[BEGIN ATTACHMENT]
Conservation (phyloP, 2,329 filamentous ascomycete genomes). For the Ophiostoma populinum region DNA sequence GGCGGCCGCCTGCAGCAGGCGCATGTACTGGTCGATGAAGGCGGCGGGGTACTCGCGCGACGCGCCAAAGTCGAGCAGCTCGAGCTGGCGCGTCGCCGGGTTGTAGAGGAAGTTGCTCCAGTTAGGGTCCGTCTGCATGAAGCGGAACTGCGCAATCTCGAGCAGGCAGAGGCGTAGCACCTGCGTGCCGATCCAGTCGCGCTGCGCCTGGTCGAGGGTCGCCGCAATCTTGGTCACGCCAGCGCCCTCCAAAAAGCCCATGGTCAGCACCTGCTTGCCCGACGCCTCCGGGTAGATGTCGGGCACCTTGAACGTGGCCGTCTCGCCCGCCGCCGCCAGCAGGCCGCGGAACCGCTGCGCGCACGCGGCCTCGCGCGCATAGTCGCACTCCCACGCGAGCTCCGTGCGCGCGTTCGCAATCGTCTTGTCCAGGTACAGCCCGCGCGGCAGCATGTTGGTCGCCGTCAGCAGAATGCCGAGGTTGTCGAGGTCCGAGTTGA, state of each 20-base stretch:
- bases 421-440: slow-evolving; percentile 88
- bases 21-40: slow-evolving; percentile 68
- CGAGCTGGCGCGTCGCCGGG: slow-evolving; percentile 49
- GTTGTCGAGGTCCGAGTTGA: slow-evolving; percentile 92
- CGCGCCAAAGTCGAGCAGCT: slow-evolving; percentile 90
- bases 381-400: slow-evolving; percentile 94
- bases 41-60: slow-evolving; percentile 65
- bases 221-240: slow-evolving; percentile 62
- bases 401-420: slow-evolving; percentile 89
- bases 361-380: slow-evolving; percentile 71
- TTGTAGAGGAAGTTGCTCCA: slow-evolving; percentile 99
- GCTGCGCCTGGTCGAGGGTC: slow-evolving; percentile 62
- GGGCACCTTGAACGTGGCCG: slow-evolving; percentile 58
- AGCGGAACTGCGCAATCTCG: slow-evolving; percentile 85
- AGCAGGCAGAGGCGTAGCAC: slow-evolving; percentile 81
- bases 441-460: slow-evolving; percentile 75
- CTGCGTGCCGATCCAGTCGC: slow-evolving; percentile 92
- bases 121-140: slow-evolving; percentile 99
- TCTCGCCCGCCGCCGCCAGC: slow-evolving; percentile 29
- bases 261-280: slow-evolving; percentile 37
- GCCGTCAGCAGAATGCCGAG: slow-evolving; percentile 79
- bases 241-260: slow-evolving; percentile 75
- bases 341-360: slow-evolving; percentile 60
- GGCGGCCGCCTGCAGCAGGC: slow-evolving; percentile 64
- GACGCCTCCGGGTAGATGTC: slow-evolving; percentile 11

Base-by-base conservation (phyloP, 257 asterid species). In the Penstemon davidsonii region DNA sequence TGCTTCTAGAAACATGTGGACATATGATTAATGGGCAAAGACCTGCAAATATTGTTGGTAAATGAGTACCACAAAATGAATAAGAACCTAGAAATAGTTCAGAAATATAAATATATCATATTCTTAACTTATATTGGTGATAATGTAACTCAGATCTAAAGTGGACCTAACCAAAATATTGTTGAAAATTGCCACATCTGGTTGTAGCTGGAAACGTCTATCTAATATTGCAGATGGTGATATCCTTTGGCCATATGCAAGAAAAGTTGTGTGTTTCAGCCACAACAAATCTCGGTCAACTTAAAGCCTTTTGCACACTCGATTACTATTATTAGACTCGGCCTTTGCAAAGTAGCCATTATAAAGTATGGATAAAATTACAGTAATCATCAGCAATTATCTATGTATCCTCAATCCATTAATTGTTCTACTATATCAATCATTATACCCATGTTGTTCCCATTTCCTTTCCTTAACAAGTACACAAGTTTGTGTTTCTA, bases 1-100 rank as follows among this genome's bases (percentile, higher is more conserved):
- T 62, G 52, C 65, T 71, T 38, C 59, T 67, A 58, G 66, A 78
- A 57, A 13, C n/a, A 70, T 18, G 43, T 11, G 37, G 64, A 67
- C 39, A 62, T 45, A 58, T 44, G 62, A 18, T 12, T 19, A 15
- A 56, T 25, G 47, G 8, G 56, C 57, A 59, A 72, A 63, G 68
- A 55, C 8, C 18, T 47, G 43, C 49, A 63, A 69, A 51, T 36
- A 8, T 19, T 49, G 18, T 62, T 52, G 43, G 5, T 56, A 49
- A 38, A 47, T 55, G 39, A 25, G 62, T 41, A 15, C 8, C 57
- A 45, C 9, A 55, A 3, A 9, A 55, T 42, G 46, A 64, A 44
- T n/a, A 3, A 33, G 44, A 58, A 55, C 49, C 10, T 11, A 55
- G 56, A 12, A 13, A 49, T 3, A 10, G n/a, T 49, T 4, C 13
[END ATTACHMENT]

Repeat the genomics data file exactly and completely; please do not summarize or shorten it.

Conservation (phyloP, 2,329 filamentous ascomycete genomes). For the Ophiostoma populinum region DNA sequence GGCGGCCGCCTGCAGCAGGCGCATGTACTGGTCGATGAAGGCGGCGGGGTACTCGCGCGACGCGCCAAAGTCGAGCAGCTCGAGCTGGCGCGTCGCCGGGTTGTAGAGGAAGTTGCTCCAGTTAGGGTCCGTCTGCATGAAGCGGAACTGCGCAATCTCGAGCAGGCAGAGGCGTAGCACCTGCGTGCCGATCCAGTCGCGCTGCGCCTGGTCGAGGGTCGCCGCAATCTTGGTCACGCCAGCGCCCTCCAAAAAGCCCATGGTCAGCACCTGCTTGCCCGACGCCTCCGGGTAGATGTCGGGCACCTTGAACGTGGCCGTCTCGCCCGCCGCCGCCAGCAGGCCGCGGAACCGCTGCGCGCACGCGGCCTCGCGCGCATAGTCGCACTCCCACGCGAGCTCCGTGCGCGCGTTCGCAATCGTCTTGTCCAGGTACAGCCCGCGCGGCAGCATGTTGGTCGCCGTCAGCAGAATGCCGAGGTTGTCGAGGTCCGAGTTGA, state of each 20-base stretch:
- bases 421-440: slow-evolving; percentile 88
- bases 21-40: slow-evolving; percentile 68
- CGAGCTGGCGCGTCGCCGGG: slow-evolving; percentile 49
- GTTGTCGAGGTCCGAGTTGA: slow-evolving; percentile 92
- CGCGCCAAAGTCGAGCAGCT: slow-evolving; percentile 90
- bases 381-400: slow-evolving; percentile 94
- bases 41-60: slow-evolving; percentile 65
- bases 221-240: slow-evolving; percentile 62
- bases 401-420: slow-evolving; percentile 89
- bases 361-380: slow-evolving; percentile 71
- TTGTAGAGGAAGTTGCTCCA: slow-evolving; percentile 99
- GCTGCGCCTGGTCGAGGGTC: slow-evolving; percentile 62
- GGGCACCTTGAACGTGGCCG: slow-evolving; percentile 58
- AGCGGAACTGCGCAATCTCG: slow-evolving; percentile 85
- AGCAGGCAGAGGCGTAGCAC: slow-evolving; percentile 81
- bases 441-460: slow-evolving; percentile 75
- CTGCGTGCCGATCCAGTCGC: slow-evolving; percentile 92
- bases 121-140: slow-evolving; percentile 99
- TCTCGCCCGCCGCCGCCAGC: slow-evolving; percentile 29
- bases 261-280: slow-evolving; percentile 37
- GCCGTCAGCAGAATGCCGAG: slow-evolving; percentile 79
- bases 241-260: slow-evolving; percentile 75
- bases 341-360: slow-evolving; percentile 60
- GGCGGCCGCCTGCAGCAGGC: slow-evolving; percentile 64
- GACGCCTCCGGGTAGATGTC: slow-evolving; percentile 11

Base-by-base conservation (phyloP, 257 asterid species). In the Penstemon davidsonii region DNA sequence TGCTTCTAGAAACATGTGGACATATGATTAATGGGCAAAGACCTGCAAATATTGTTGGTAAATGAGTACCACAAAATGAATAAGAACCTAGAAATAGTTCAGAAATATAAATATATCATATTCTTAACTTATATTGGTGATAATGTAACTCAGATCTAAAGTGGACCTAACCAAAATATTGTTGAAAATTGCCACATCTGGTTGTAGCTGGAAACGTCTATCTAATATTGCAGATGGTGATATCCTTTGGCCATATGCAAGAAAAGTTGTGTGTTTCAGCCACAACAAATCTCGGTCAACTTAAAGCCTTTTGCACACTCGATTACTATTATTAGACTCGGCCTTTGCAAAGTAGCCATTATAAAGTATGGATAAAATTACAGTAATCATCAGCAATTATCTATGTATCCTCAATCCATTAATTGTTCTACTATATCAATCATTATACCCATGTTGTTCCCATTTCCTTTCCTTAACAAGTACACAAGTTTGTGTTTCTA, bases 1-100 rank as follows among this genome's bases (percentile, higher is more conserved):
- T 62, G 52, C 65, T 71, T 38, C 59, T 67, A 58, G 66, A 78
- A 57, A 13, C n/a, A 70, T 18, G 43, T 11, G 37, G 64, A 67
- C 39, A 62, T 45, A 58, T 44, G 62, A 18, T 12, T 19, A 15
- A 56, T 25, G 47, G 8, G 56, C 57, A 59, A 72, A 63, G 68
- A 55, C 8, C 18, T 47, G 43, C 49, A 63, A 69, A 51, T 36
- A 8, T 19, T 49, G 18, T 62, T 52, G 43, G 5, T 56, A 49
- A 38, A 47, T 55, G 39, A 25, G 62, T 41, A 15, C 8, C 57
- A 45, C 9, A 55, A 3, A 9, A 55, T 42, G 46, A 64, A 44
- T n/a, A 3, A 33, G 44, A 58, A 55, C 49, C 10, T 11, A 55
- G 56, A 12, A 13, A 49, T 3, A 10, G n/a, T 49, T 4, C 13